That said, yes you can waste your time writing ASM code for things that are pointless / no faster than what the compiler will produce. It's important to know what kind of ASM code your compiler will produce and what it won't. And, um, don't fear the 'complexity' of the CPUs. It's just a learning curve same as any other stupid API in industry. Just as funky and just as pedestrian once you finally know all the details.
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Don't forget that good optimizing compilers will usually be able to produce very good assembly code out of your C++ code, many times at least as fast as yours. Use assembly only when your assembly is faster than the compiler generated code, usually where the code can benefit from SSE/MMX instructions.
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Quote:
Original post by vanevery0
Quote:
Original post by phantom

Seriously, apart from certain parts of a program where profiling and detailed knowledge of whats going on with the data can help you tune the code, most of the time the C or C++ compiler is going to produce MUCH better code than you can buy hand. CPU's these days are VERY complex beasties,


I get tired of hearing this kind of exaggerated claim of compiler efficacy and quality. It has never been true and it is not going to be true. The reason is that CPU instruction sets keep changing and by the time someone's starting to bother to utilize CPU-specific optimizations, another CPU has come out and the whole thing starts all over again. It is, seemingly, too much work for the industry to keep up with. A lot of markets aren't driven by compiler performance, but rather by IDE GUI builder niceties, so this is another part of why the Any Good Compiler of academic legend never exists in industrial practice.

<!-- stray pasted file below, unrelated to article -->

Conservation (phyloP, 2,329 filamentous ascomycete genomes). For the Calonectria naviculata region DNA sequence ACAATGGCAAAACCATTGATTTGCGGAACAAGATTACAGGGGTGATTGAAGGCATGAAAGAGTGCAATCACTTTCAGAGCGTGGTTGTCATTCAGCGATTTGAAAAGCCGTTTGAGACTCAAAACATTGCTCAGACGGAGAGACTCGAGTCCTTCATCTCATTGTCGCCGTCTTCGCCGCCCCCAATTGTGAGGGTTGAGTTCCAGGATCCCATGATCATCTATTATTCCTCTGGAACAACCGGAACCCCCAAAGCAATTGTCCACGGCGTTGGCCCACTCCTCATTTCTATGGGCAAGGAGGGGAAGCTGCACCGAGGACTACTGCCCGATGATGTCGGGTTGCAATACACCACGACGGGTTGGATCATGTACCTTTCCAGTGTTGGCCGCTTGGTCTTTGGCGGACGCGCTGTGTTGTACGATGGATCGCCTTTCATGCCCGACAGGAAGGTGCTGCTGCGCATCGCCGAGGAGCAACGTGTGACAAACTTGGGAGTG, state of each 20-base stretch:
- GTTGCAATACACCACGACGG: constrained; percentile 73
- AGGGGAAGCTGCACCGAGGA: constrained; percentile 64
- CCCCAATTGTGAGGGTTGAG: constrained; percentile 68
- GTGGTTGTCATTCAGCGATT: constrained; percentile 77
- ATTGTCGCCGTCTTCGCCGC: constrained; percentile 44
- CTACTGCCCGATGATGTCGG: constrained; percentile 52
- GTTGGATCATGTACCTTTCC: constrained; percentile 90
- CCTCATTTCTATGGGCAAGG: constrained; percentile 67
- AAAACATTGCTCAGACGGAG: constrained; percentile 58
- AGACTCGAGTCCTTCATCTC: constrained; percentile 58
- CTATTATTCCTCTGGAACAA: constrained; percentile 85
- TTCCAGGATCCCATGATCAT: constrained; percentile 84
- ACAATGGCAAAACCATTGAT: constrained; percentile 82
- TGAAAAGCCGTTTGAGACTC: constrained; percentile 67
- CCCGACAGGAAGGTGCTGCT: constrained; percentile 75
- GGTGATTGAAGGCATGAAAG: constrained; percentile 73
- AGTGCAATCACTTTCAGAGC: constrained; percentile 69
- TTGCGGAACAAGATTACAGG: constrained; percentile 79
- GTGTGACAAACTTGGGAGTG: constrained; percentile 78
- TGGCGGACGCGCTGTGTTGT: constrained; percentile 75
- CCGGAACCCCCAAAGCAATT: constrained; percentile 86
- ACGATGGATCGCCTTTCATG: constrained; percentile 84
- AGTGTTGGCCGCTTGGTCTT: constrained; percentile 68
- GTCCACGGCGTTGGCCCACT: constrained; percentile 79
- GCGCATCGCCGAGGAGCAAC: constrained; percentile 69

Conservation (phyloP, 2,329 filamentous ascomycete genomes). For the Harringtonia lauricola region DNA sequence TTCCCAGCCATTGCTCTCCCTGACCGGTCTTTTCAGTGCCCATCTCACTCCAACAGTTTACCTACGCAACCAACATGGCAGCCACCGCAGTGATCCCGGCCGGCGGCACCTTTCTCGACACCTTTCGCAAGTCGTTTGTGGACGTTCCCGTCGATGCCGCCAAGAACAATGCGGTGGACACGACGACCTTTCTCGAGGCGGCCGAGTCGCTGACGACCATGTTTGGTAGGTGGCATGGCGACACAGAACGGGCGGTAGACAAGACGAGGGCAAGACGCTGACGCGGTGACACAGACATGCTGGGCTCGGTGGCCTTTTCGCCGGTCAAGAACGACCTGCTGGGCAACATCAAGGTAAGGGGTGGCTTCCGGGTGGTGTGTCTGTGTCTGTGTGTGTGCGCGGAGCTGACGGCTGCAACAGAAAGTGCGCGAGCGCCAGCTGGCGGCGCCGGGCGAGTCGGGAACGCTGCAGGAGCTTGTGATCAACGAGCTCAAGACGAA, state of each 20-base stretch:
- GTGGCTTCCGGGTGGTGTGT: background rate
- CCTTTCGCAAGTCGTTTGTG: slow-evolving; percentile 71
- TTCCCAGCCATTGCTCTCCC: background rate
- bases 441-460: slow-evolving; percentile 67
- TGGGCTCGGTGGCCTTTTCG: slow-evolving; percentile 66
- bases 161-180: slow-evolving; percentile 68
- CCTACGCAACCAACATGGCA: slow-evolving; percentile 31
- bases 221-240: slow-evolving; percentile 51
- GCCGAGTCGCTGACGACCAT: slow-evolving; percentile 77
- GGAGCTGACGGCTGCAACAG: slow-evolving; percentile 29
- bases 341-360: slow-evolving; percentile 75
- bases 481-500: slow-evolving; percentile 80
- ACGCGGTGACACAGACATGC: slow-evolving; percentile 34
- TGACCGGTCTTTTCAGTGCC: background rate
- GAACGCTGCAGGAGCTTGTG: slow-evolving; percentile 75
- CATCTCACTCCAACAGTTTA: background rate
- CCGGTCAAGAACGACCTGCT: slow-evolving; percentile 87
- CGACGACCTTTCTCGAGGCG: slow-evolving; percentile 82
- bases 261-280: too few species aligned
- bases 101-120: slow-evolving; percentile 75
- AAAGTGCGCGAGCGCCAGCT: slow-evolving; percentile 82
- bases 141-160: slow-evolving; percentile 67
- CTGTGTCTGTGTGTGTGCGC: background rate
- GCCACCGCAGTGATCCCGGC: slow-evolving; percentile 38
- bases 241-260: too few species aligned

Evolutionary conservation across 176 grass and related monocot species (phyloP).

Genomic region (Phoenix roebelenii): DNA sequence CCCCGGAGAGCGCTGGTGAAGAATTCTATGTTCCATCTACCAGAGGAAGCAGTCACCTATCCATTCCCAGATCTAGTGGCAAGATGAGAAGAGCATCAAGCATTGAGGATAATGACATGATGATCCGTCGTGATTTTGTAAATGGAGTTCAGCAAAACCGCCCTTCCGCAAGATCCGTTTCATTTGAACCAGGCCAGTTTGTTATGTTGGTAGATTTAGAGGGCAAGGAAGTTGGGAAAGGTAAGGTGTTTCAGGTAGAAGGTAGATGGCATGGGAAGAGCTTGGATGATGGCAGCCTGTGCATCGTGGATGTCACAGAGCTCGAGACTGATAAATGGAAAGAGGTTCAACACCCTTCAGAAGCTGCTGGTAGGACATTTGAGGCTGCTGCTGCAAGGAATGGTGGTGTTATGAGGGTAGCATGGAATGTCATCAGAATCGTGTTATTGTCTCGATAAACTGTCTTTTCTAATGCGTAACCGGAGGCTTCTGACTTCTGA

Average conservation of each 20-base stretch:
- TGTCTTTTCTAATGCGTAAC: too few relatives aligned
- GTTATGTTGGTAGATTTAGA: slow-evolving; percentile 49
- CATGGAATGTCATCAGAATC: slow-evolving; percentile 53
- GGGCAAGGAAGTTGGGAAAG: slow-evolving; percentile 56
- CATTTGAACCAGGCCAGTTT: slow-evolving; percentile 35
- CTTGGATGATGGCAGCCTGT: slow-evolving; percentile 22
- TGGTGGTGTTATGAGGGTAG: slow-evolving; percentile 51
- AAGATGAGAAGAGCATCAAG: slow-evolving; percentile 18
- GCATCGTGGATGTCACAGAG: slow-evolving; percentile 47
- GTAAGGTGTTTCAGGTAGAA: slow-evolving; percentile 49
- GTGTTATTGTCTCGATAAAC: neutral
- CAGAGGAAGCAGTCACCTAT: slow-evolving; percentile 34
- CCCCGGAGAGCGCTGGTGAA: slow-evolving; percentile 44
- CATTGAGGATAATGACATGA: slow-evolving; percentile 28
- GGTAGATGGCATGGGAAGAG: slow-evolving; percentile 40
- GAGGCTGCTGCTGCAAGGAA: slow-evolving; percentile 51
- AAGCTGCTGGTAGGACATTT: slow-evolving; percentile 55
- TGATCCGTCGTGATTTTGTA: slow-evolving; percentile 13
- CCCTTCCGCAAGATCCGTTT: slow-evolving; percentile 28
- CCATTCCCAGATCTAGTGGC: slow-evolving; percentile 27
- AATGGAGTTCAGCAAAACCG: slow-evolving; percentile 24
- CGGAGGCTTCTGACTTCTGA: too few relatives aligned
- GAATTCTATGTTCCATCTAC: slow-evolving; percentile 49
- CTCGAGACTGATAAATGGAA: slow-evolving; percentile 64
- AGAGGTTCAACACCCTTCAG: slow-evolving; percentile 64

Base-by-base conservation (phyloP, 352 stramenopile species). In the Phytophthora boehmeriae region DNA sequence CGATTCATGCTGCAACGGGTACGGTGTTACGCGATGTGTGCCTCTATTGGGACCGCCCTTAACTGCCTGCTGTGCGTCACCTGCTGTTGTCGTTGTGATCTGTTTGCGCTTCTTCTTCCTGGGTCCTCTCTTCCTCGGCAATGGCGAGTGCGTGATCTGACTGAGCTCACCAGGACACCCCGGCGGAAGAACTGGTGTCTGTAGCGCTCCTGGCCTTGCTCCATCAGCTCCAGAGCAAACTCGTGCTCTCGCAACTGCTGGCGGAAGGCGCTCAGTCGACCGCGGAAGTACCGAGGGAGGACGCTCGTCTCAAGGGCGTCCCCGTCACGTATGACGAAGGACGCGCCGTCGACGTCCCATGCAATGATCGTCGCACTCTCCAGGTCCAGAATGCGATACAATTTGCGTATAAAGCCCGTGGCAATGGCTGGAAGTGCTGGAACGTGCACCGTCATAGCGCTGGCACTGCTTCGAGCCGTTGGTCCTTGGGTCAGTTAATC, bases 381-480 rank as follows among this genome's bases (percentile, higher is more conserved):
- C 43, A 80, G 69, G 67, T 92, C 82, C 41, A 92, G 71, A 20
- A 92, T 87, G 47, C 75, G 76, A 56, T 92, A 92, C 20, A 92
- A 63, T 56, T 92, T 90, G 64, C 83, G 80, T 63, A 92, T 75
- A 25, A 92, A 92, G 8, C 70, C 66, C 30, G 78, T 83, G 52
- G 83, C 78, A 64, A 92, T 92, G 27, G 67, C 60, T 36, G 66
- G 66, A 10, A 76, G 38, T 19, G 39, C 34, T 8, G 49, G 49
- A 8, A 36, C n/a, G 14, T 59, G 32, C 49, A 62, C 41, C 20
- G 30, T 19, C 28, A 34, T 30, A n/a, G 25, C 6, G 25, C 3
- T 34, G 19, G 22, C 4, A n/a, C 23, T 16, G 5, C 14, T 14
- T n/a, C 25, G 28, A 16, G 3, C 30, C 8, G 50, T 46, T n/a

That said, yes you can waste your time writing ASM code for things that are pointless / no faster than what the compiler will produce. It's important to know what kind of ASM code your compiler will produce and what it won't. And, um, don't fear the 'complexity' of the CPUs. It's just a learning curve same as any other stupid API in industry. Just as funky and just as pedestrian once you finally know all the details.


I think when phantom said "much better code than you" meant the OP, as a beginner or even medium-level in assembly, which is the majority of the already limited crowd that even know anything about ASM. Modern compilers are in fact more than able to achieve great optimizations, but there's no doubt that proficient programmers in ASM can produce specialized code even better than that. The point is to know where it will make a difference and where it will not.